American Idol: The bitterness of former contestants
American Idol: The bitterness of former contestants
Fame is a funny thing.  Once you get a taste, you only want more.  The issue of “fame” as an attainable entity in our society has been complicated in recent years by reality TV.  Whereas once fame had to come from real talent, talent that was first recognized by people who recognize talent for a living, fame can now be found by most anyone willing to submit themselves to the rigors of reality television.  These people can become famous without demonstrating any sort of sustainable quality taimed to entertain the masses.  You can act like yourself (or a parody of yourself) on a popular show and, voila!, people recognize you on the street. 

The problem is, of course, that once your alloted time has passed, and you're no longer on TV once a week, that fame disappears as quickly as it arrived.  With American Idol, it is admittedly a little more complicated than the type of fame garnered from Survivor or Big Brother.  Idol contestants supposedly have the talent to become stars once they're off the show.  That's the whole premise of American Idol.  Unfortunately, this fact creates delusional former contestants, many of whom are convinced that pop stardom awaits them, that the American Idol pie is big enough for them to slice off a significant piece. 

This couldn't be less true.

American Idol has, obviously, given us a handful of supremely talented individuals who have and will continue to lead fruitful careers outside of Idol.  Kelly Clarkson, Carrie Underwood, and Chris Daughtry have established themselves as legitimate stars.  There's a fairly good chance Kat McPhee will find success outside of Idol.  That's only four out of the hundreds who America have come to know over the show's first five seasons.  The plain truth is this:

If you don't write a majority of your own songs and want to be a star, you better be damn attractive AND be an incredible singer.  Otherwise, stardom isn't going to find you.  Carrie Underwood, Kelly Clarkson, and Kat McPhee are all great singers who happen to be attractive.  Chris Daughtry is good-looking dude, is a great singer, and fronts a rock band.  Do you realistically see any of the current, season 6 Idol contestants achieving the fame of those four?  Even coming close?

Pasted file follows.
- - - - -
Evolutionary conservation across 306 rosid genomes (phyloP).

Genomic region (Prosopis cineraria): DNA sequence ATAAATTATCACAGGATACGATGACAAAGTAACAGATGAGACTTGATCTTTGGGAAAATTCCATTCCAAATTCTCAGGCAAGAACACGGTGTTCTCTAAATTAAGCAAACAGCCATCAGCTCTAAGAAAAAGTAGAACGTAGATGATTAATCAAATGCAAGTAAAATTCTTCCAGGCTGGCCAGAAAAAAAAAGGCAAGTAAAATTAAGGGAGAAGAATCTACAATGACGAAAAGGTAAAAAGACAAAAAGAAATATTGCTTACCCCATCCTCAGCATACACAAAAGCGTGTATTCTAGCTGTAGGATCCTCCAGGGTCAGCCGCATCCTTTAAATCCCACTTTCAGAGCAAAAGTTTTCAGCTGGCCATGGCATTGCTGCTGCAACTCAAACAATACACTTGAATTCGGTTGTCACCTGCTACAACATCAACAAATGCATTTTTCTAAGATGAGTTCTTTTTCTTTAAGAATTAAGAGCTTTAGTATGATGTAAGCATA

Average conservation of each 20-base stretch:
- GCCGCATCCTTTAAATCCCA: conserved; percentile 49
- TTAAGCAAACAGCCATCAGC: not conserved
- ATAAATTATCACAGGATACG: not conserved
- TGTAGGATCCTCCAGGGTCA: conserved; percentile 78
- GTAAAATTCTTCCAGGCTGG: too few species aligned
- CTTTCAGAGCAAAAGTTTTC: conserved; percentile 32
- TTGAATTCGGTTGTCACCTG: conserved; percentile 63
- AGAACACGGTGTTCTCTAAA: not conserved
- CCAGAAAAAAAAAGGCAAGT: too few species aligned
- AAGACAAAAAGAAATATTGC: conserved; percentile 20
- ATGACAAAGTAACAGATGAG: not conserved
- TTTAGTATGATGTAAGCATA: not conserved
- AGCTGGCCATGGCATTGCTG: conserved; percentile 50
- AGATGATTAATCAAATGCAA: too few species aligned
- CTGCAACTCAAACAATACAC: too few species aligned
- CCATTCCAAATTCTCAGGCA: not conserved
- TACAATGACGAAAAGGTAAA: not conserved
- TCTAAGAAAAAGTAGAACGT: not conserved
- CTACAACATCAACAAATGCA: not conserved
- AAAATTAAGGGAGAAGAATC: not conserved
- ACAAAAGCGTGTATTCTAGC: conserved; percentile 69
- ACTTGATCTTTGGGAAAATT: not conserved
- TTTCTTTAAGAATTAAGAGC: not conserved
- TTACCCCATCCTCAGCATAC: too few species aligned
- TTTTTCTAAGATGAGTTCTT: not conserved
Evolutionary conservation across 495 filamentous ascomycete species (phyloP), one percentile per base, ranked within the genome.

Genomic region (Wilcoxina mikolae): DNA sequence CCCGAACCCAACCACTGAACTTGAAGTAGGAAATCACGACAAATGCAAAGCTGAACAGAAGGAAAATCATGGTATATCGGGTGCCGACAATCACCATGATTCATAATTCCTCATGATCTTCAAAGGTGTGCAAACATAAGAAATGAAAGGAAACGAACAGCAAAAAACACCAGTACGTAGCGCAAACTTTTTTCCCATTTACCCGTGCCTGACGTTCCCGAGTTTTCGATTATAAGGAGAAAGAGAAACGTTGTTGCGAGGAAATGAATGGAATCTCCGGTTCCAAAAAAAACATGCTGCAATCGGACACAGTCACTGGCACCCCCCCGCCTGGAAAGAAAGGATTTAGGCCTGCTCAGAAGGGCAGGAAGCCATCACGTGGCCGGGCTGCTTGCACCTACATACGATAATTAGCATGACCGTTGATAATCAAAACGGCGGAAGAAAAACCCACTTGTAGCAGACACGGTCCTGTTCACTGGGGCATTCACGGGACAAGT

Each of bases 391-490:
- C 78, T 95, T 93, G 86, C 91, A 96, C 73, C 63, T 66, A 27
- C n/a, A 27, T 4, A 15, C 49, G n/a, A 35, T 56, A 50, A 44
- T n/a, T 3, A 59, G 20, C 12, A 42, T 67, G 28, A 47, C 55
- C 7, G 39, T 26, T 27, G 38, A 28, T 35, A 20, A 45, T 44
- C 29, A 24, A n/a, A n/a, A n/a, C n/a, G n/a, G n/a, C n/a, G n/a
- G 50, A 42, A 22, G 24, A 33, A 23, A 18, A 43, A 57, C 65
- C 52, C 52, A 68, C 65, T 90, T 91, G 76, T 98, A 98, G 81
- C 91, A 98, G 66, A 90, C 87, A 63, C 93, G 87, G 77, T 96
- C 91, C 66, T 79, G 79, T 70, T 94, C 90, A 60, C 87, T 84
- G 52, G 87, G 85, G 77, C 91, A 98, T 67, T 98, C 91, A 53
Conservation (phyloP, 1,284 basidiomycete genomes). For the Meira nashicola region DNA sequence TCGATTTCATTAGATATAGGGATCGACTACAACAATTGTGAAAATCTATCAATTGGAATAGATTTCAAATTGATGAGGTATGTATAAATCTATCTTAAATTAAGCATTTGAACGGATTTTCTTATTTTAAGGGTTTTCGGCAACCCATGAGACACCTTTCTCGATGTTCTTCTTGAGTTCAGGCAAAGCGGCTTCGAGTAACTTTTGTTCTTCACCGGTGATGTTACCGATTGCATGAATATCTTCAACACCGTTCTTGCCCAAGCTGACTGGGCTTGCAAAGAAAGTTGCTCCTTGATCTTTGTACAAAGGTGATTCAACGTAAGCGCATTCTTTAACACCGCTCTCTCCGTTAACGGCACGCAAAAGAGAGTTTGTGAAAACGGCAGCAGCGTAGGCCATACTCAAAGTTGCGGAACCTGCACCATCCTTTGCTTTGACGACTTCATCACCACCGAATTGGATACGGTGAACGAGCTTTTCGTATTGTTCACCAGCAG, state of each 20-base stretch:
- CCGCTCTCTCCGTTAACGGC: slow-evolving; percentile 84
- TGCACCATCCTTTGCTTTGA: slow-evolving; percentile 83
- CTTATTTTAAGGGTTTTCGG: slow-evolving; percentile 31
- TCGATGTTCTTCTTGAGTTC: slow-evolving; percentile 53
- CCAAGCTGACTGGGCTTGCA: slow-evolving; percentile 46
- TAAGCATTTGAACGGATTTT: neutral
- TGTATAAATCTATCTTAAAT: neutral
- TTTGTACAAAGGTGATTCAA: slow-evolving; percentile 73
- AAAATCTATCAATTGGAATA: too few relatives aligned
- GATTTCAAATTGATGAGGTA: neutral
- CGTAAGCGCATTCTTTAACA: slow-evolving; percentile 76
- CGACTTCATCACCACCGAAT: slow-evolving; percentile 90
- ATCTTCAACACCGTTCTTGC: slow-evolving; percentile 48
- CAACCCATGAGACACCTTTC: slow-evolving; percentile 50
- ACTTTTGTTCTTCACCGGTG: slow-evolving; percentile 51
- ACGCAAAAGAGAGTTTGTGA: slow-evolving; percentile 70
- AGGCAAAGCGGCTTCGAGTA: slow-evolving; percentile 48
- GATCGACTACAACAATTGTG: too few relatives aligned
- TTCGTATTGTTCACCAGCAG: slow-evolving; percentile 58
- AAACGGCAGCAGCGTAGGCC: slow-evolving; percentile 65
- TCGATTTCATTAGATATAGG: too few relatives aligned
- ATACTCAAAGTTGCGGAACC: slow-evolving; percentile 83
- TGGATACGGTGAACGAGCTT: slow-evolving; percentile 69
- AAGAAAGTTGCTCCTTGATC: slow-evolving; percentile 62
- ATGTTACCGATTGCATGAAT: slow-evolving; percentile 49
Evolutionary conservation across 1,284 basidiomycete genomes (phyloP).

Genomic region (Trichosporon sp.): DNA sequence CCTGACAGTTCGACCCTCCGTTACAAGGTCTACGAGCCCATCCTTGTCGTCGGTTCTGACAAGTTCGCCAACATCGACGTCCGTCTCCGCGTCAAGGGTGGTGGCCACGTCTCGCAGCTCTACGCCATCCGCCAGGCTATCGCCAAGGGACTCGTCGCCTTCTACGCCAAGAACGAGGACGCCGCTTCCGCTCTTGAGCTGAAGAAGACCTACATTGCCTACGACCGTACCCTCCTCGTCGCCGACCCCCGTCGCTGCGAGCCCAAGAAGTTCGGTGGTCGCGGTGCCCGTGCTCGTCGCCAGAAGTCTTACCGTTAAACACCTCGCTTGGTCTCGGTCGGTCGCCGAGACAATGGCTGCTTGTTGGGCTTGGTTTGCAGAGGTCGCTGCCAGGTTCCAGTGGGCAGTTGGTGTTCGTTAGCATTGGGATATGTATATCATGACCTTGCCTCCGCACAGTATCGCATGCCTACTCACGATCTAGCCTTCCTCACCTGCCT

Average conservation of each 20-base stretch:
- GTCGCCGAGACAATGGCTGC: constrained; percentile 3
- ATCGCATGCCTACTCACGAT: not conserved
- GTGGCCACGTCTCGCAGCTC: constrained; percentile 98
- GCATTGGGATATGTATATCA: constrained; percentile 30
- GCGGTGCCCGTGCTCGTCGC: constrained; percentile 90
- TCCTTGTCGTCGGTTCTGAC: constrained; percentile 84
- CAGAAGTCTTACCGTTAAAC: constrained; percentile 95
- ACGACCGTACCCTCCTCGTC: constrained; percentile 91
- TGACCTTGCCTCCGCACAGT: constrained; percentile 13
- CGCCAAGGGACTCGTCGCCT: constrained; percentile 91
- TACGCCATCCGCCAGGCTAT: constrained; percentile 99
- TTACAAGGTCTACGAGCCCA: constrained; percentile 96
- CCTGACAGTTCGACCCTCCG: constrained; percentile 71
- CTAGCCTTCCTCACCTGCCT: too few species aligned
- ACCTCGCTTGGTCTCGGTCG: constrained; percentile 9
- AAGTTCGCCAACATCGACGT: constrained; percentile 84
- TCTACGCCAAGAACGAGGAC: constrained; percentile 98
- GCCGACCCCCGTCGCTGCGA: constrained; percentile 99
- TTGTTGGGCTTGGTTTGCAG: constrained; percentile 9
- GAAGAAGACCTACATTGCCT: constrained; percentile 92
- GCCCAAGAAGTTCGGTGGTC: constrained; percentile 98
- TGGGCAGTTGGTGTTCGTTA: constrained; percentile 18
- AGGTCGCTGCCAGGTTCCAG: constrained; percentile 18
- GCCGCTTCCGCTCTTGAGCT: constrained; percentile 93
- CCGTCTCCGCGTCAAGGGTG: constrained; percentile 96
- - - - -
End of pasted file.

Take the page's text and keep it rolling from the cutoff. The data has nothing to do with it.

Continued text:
But, that's not what we're talking about.  Former Idol contestants have been coming out of the woodwork recently to do some serious Idol bashing.  Paris Bennett recently claimed to have been voting for Sanjaya all along and she cites VoteForTheWorst as her reason.  Interesting, biting the hand that hurled you into the limelight just one year ago.  But, if you look deeper, this was a calculated comment; Paris has an album coming out this month. 

Season 2 contestant Olivia Mojica will have a sex tape released sometime in the near future, which is the last resort for any marginally attractive person trying to regain any semblance of fame.  It may work, but it probably won't.

I find it interesting when former Idols bash the show (it happens a lot).  They like to claim that Idol is disingenuous, that it's rigged, etc.  But, wasn't it American Idol that gave them an opportunity?  None of these former, unsuccessful Idols would be anywhere without the show that they outwardly scorn.  Of course, as is the case with Paris, it becomes an automatic news story when they utter a disparaging word towards American Idol, so why not?  If you can receive much-needed publicity for talking smack about a show you're already bitter towards, then it's a slam dunk.

The notion that these former Idols are inherently deserving of fame, just because they made it to the finals of a reality television show, really sticks in my craw.  You can get by in the music industry without writing your own songs if you are hot.  Otherwise, you need to make great music.  There are hundreds of legitimately great singers out there who will never be famous.  Being on American Idol doesn't make you better than them. 

The music industry is a fickle business, a near impossible nut to crack for a young singer.  American Idol has made these young singers believe that this is not the case and that a stint on this country's most popular television show is all you need to catapult yourself to superstardom.  When this reveals itself to be untrue, they need someone to blame.  And, since you can never blame yourself, American Idol is, really, the only target.

-Oscar Dahl, BuddyTV Senior Writer

(Photo courtesy of Votefortheworst.com)

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